Editor: Mike Marts
Cover: Tony Daniel, Sandu Florea (variant by JG Jones)
Publisher: DC Comics

Though this issue boasts the Batman: Reborn banner at the top of its cover, it actually ought to be labelled with the Battle for the Cowl logo, the word “epilogue” clearly spelled out beneath. Though this issue takes place after the events of the Battle for the Cowl mini, it’s not all that firmly set into the territory of this new Batman: Reborn “era.”

We open on a flashback of Bruce and Dick, then move into Dick and Damian, juxtaposing the two relationships. We also see Alfred reacting to changes, as well as Dick and Tim having words over Damian’s new role as Robin (reminds me just a bit of things during the early issues of KnightQuest: The Crusade back in 1993). We also get to see Dick in action, having accepted the need for a Batman while still struggling to embrace the cowl. Damian shows his brashness, and Dick–as Batman–reveals himself to the city as he shows up to face the Scarecrow.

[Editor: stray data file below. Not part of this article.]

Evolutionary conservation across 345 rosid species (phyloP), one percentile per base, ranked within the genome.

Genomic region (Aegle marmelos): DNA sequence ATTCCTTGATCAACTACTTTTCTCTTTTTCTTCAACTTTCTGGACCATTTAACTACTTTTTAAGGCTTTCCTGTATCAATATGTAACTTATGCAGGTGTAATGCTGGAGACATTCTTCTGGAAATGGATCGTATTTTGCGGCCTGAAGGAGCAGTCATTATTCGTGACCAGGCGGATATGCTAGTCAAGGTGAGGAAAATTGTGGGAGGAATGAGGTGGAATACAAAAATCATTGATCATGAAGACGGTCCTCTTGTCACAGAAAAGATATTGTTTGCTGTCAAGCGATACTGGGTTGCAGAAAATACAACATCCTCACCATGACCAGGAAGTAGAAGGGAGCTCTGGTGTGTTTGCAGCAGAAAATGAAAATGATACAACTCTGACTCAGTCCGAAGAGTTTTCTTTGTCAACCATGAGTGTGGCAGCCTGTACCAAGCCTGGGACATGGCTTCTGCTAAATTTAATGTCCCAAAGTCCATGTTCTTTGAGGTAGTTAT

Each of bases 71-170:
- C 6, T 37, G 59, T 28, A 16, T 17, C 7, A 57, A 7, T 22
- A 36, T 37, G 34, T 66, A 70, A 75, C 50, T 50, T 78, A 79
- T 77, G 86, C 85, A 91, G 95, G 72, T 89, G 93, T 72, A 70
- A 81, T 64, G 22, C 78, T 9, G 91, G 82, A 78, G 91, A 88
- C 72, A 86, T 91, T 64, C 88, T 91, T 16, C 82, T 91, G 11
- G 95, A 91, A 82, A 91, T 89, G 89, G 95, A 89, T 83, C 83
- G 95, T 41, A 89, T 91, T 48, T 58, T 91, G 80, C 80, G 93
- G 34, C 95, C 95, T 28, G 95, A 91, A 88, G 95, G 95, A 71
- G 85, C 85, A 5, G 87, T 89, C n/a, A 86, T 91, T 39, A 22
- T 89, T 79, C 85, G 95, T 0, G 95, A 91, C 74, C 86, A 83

The story is fairly straightforward. It’s not all that moving exactly–I definitely wish that Final Crisis had not had the epilogue it did–better to have been left guessing at the truly definitively final fat of Bruce to make this stuff more moving and impactful. It is nice, however, to see some of these moments happening given how entirely RUSHED the ending of Battle for the Cowl felt.

The art’s quite high-end…it’s good to get Benes’ art again on something I’m reading; I’ve enjoyed his work pretty much since I first started recognizing it in particular.

As an epilogue story, this will probably be more enjoyable/fitting for longer-time readers (particularly those who followed the Battle for the Cowl stuff in any form). The next issue I believe will kick off the action within the new status quo, and so will probably be a better jumping-on point for new readers.

Not a bad issue, but nothing to get terribly excited over.

Story: 7.5/10